Science vs Religion: Is there a place for faith in the lab?

Science vs Religion

Science and religion can be reconciled if they each pursue the same reality. First, the many misrepresentations of unstable systems, relativity and quantum theory need to be swept away. God needs to be seen, not as fiddling at the edges, but as the top-billed actor who sustains the regularities of nature.

What is knowable about God can be learned, face-to-face, through nature.

What can be known about God is plain . . . because God has shown it. . . . Ever since the creation of the world his eternal power and divine nature, invisible though they are, have been understood and seen through the things he has made.
— Romans 1:19–20

Science and religion can be reconciled if we admit that science lacks any explanation why nature is so stable and so coherently designed and if religion abandons its many dualism and confesses that

  1. There only one realm of reality
  2. We have only one life to live
  3. Human nature is comprised of only one inseparable body-and-soul entity

Science and Nature

The search is not so easy. William Wordsworth—a notable student of nature—didn’t find the search easy. At times, in a rustic setting, he sensed a sublime presence (Tintern Abbey). But that sensation lacked the durability of which true love should boast. Later the poet lamented

The things which I have seen I now can see no more. . . .
. . . there hath past away a glory from the earth. . . .
Whither is fled the visionary gleam?
Where is it now, the glory and the dream?
— Wordsworth, Intimations of Immortality

The search is not easy in the field of science, either. What physicist claims to find God in the solution of his differential equations? What biologist claims to see God through his microscope?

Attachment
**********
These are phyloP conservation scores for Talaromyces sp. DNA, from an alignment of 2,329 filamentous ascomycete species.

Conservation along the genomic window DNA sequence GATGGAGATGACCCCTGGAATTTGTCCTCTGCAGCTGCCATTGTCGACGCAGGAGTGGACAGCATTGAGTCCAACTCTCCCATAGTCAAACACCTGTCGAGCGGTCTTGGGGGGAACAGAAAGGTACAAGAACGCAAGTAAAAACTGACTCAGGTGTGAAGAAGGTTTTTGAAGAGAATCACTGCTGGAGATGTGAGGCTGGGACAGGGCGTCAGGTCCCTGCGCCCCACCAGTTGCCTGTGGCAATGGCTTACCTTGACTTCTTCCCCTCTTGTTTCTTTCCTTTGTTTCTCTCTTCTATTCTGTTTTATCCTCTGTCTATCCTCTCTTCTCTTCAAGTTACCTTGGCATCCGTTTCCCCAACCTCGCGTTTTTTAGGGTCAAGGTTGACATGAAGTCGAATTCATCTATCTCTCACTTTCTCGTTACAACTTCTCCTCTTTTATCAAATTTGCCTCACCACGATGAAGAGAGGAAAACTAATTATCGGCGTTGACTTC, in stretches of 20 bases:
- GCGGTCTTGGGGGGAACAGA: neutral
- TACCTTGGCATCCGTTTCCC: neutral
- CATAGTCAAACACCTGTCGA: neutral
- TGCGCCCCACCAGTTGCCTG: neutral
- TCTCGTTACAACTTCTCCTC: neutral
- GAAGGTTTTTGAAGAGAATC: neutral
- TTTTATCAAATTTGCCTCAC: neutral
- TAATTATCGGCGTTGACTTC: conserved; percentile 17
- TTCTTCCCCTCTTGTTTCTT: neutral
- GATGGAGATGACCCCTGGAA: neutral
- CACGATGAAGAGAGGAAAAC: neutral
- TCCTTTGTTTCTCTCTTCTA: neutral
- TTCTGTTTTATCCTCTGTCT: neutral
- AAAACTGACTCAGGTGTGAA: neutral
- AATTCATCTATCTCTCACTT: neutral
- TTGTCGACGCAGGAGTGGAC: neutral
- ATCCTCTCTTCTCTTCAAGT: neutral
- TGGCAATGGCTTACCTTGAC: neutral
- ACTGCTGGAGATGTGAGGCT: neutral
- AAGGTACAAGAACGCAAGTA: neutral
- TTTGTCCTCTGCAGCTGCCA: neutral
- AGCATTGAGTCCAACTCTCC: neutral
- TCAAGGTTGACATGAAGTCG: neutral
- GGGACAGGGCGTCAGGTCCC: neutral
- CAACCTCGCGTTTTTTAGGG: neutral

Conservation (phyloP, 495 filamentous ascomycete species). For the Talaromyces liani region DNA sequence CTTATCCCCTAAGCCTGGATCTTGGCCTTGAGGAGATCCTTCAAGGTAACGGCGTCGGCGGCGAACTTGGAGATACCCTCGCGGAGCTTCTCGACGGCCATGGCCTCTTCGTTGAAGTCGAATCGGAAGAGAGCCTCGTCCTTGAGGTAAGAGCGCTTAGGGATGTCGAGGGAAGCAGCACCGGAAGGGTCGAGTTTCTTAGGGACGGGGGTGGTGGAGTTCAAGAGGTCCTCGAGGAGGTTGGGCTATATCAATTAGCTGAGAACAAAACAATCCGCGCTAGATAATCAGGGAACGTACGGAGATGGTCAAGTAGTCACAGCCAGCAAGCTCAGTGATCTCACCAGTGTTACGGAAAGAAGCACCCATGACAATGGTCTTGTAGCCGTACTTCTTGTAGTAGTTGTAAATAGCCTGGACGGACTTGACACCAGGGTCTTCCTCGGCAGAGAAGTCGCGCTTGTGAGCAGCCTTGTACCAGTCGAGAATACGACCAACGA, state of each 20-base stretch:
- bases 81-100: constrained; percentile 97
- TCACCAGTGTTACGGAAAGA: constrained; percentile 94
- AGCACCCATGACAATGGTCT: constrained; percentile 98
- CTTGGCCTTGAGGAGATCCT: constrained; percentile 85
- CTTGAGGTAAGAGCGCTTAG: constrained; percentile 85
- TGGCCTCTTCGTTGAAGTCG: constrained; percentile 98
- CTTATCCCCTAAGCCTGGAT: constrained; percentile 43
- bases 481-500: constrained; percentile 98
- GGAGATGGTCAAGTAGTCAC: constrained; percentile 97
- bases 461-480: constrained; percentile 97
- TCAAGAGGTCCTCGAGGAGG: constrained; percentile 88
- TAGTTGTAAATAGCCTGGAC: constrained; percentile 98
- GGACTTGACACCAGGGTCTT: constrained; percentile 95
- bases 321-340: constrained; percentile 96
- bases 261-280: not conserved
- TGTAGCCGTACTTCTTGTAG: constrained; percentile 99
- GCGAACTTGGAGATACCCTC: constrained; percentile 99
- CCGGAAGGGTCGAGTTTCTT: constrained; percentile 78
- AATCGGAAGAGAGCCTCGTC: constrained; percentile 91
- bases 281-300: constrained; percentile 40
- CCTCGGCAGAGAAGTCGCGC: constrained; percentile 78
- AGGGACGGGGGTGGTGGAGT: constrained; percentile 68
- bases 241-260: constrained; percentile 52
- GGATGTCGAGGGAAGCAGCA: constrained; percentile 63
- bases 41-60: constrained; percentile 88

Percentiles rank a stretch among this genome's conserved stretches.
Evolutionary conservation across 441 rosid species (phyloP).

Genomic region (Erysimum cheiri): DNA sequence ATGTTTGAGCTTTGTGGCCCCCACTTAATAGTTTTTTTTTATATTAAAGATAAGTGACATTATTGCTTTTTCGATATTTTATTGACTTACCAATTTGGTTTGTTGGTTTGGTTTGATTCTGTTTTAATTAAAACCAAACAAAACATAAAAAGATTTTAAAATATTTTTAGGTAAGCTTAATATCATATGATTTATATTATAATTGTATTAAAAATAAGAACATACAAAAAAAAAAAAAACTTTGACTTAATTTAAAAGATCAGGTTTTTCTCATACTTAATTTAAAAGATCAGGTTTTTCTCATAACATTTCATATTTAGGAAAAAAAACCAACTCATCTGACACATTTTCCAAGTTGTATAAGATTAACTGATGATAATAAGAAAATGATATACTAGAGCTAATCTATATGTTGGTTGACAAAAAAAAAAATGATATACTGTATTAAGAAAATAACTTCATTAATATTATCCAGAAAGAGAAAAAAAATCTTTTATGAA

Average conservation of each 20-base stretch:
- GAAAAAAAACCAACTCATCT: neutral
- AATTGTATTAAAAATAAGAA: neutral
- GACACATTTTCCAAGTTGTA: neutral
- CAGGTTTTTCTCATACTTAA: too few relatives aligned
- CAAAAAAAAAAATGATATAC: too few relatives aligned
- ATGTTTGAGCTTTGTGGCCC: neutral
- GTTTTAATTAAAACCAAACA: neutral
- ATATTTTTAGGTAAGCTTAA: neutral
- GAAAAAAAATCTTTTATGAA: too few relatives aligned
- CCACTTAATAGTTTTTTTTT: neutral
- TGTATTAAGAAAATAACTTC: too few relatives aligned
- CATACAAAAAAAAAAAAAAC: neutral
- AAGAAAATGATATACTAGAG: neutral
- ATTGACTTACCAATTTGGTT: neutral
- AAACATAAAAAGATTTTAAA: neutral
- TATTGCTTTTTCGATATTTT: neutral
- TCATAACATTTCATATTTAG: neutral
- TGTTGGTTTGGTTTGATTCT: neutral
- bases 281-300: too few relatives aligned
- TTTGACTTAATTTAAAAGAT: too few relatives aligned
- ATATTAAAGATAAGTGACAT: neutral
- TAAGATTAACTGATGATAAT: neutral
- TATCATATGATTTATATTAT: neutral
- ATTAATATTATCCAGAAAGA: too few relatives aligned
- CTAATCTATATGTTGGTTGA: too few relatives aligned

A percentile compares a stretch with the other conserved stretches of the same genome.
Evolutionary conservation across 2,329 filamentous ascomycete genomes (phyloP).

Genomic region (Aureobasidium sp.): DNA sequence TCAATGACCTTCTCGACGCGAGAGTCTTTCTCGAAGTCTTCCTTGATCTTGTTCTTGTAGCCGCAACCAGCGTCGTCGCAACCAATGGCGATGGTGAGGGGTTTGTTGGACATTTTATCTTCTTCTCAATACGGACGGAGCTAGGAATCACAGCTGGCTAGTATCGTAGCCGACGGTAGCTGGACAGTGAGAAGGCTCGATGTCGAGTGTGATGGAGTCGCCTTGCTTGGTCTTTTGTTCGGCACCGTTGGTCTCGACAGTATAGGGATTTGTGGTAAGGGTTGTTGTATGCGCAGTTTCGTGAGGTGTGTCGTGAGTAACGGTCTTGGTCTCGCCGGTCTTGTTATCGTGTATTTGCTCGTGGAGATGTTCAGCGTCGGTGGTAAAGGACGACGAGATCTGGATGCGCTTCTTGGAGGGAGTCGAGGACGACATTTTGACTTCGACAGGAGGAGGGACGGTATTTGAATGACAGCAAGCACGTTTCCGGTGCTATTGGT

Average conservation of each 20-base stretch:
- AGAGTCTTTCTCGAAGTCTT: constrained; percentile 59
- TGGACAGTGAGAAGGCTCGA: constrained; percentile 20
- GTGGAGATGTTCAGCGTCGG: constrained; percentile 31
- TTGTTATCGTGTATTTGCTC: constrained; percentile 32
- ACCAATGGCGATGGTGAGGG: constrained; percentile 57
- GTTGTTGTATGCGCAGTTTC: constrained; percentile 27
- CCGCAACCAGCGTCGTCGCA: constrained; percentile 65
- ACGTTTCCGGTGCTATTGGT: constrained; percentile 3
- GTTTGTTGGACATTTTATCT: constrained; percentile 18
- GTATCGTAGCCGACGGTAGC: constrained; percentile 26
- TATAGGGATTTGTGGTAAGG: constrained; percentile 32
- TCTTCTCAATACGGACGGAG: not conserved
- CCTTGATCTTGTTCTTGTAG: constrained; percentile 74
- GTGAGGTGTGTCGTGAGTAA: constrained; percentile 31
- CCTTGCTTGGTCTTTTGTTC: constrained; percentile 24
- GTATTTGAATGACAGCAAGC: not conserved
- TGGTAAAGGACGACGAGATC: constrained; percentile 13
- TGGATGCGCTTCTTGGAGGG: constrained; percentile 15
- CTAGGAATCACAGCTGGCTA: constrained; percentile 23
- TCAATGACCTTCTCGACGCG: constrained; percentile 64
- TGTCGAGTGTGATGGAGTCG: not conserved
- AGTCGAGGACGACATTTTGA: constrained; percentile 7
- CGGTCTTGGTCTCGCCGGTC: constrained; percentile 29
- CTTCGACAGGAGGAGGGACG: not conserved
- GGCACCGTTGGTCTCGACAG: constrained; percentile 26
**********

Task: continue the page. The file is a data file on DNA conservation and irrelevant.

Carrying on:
Already our pursuit has bogged down, even though we have barely begun. Looking at nature or science by themselves, through modern eyes, is inadequate. The God for whom we would search was originally defined by the authors of the Hebrew Bible, and further defined by the Church Fathers. We can’t make any progress without some help from these ancient sages.

Off Topic: Religious Embroidered Patches

Religious embroidered patches can be used to motivate or reward for church, school, youth programs, sports like soccer, softball or basketball, youth camps, bible study, Christ-like behavior, and any activity where you want to motivate, reward or inspire. Use them to motivate effort, encourage attendance, or to reward achievements.

They have been used as motivational rewards and incentives for sports; for memorizing bible verses; to encourage Christ-like behavior (the Golden Cross or “C” patch); the Green Cross given as a keepsake to everyone attending a “Rebirth” Service or a Reaffirmation where a commitment to Christ is renewed; any of them are excellent Vacation Bible School rewards for attendance or memorizing bible verses, sports motivation rewards, and youth rewards. The hanukkah patches can also be saved as a keepsake or ironed on a garment to show achievements.

Star Patches can be used in as a reward in almost any general instance, but can also be used to symbolize the importance of different acts or attributes. The 5 pointed start is itself the symbol of Christianity, known as the Star of Bethlehem representing Jesus birth and incarnation.  Also the Star of David, wheel of dharma and yin yang symbols embodied patches. While Flying spaghetti monster Iron-on patch makes a great gift for your Pastafarian friends.

Red – As the color of fire, red can be used the symbolize the presence of God.
Gold – As the color of light, gold is used to represent the divinity. It is also representative of what is precious and valuable, being used to symbolize joy and celebration.
Blue – As the color of the sky, blue is often used to symbolize heaven or the search for truth.
Green – The color associated with rebirth and the triumph of life over death.

Patchion create embroidery patches and also offers custom embroidered badges.

Science vs Religion: Is there a place for faith in the lab?